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Lecture05

# Lecture05 - PHYSICS 149 Lecture 5 Chapter 2 2.5 Newtons...

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PHYSICS 149: Lecture 5 • Chapter 2 – 2.5 Newton’s Third Law – 2.6 Gravitational Forces – 2.7 Contact Forces: Normal Force and Friction Lecture 5 Purdue University, Physics 149 1

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Newton s Third Law • All forces come in pairs • Third law forces involve TWO OBJECTS . • The two forces are: – the force object one exerts on object two – the force object two exerts on object one • Three ways to state the 3rd law: – Forces on each other are equal and opposite – For every action there is an equal and opposite reaction – You can t push on something without it pushing back on you Lecture 5 2 Purdue University, Physics 149
Newton’s Third Law of Motion • In an interaction between two objects, each object exerts a force on the other. These two forces are equal in magnitude and opposite in direction. – To every action, there is always opposed an equal reaction. – Forces always come in equal but opposite action- reaction pair. • Note that these two forces act on different objects; they do not cancel in any way. • Don’t forget that forces always exist in pairs. Lecture 5 Purdue University, Physics 149 3

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Free Body Diagram (FBD) • A simplified sketch of a single object with force vectors drawn to represent every force acting “on” that object. (It must not include any forces that act on other objects.) • FBD is useful to find the net force acting on an object. Lecture 5 4 Purdue University, Physics 149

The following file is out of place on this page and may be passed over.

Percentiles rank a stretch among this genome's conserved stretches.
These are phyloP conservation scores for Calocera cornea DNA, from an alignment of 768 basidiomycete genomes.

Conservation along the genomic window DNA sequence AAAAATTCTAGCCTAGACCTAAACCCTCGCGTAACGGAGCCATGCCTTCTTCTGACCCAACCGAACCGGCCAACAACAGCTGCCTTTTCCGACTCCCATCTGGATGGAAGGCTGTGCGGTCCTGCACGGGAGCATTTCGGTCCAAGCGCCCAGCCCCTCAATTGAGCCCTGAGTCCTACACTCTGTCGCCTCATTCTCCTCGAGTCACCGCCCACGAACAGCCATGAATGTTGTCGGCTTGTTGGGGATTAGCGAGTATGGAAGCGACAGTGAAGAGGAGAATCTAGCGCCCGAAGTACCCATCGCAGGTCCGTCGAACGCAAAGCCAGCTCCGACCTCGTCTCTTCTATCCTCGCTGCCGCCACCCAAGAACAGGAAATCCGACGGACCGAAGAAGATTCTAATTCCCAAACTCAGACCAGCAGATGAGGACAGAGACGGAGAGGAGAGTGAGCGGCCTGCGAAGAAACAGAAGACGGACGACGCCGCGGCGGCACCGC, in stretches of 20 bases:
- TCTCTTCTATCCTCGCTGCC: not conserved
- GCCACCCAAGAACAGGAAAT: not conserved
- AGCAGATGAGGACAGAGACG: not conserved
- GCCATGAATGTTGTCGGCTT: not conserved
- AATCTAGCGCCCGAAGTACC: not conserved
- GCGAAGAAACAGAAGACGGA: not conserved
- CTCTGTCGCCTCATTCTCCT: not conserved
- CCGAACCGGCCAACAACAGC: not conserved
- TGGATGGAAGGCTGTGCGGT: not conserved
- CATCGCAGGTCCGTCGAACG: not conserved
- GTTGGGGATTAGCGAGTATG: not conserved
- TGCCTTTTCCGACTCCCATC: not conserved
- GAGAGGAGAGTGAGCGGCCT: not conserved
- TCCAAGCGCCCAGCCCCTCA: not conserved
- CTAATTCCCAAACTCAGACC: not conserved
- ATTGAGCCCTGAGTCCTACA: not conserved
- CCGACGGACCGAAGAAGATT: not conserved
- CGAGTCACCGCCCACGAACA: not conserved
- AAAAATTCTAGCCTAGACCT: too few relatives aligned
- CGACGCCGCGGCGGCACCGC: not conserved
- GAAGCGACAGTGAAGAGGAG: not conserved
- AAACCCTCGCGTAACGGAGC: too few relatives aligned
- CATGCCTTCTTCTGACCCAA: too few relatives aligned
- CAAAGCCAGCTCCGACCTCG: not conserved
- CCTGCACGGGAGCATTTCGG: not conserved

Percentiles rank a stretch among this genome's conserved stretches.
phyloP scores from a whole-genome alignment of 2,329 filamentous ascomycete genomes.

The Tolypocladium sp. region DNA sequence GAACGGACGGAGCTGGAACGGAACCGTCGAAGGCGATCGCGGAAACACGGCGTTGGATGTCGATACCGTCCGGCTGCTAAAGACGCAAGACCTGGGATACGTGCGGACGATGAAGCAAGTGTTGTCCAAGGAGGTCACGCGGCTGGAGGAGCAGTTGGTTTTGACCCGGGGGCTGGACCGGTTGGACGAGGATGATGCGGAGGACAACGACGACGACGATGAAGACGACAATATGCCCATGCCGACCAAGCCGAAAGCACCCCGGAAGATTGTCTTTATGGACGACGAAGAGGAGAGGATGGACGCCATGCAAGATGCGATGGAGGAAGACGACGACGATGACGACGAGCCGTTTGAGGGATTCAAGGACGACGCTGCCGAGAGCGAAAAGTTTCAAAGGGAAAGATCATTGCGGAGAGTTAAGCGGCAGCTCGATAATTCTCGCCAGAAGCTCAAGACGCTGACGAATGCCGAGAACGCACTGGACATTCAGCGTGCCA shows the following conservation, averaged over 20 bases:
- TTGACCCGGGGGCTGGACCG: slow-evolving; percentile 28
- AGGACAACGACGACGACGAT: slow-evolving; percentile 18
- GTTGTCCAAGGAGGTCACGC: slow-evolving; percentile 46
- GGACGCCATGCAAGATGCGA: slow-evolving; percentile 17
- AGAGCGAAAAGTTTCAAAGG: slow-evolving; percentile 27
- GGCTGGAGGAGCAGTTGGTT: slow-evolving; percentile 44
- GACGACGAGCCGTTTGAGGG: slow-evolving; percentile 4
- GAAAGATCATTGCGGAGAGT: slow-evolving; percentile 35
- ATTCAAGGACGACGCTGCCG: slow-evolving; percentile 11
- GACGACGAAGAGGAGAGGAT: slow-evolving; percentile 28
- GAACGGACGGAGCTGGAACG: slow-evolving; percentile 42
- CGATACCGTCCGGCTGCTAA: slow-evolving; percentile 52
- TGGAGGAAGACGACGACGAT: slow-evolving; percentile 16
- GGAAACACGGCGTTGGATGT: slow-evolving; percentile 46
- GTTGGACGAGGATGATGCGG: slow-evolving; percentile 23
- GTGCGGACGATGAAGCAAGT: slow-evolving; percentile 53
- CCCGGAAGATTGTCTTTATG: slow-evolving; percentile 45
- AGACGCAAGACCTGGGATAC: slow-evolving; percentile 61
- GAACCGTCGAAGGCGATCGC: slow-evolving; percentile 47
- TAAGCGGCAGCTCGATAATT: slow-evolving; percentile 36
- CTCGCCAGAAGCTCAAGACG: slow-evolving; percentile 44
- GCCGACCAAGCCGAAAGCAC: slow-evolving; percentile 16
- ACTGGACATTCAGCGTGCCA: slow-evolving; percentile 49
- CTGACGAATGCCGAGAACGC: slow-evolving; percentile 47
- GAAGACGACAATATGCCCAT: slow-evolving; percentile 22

Internal and External Forces • Internal Forces: Forces which act on one part of an object by another part of the same object • External Forces: Forces which act on an object by some other object. • Net force on a system = vector sum of internal forces + vector sum of external forces • But, vector sum of internal forces is zero because, from Newton’s third law, internal forces will occur in equal and opposite pairs and so they contribute nothing to the sum. They never influence the system’s motion. • Eventually, net force on a system = vector sum of external forces only. We need to consider external forces only in order to describe the motion of the system. Lecture 5 5 Purdue University, Physics 149

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Examples • Net force on a baseball = interaction with the Earth (gravity) + interaction with a bat + interaction with the air + interactions among protons, neutrons, and electrons in it
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Lecture05 - PHYSICS 149 Lecture 5 Chapter 2 2.5 Newtons...

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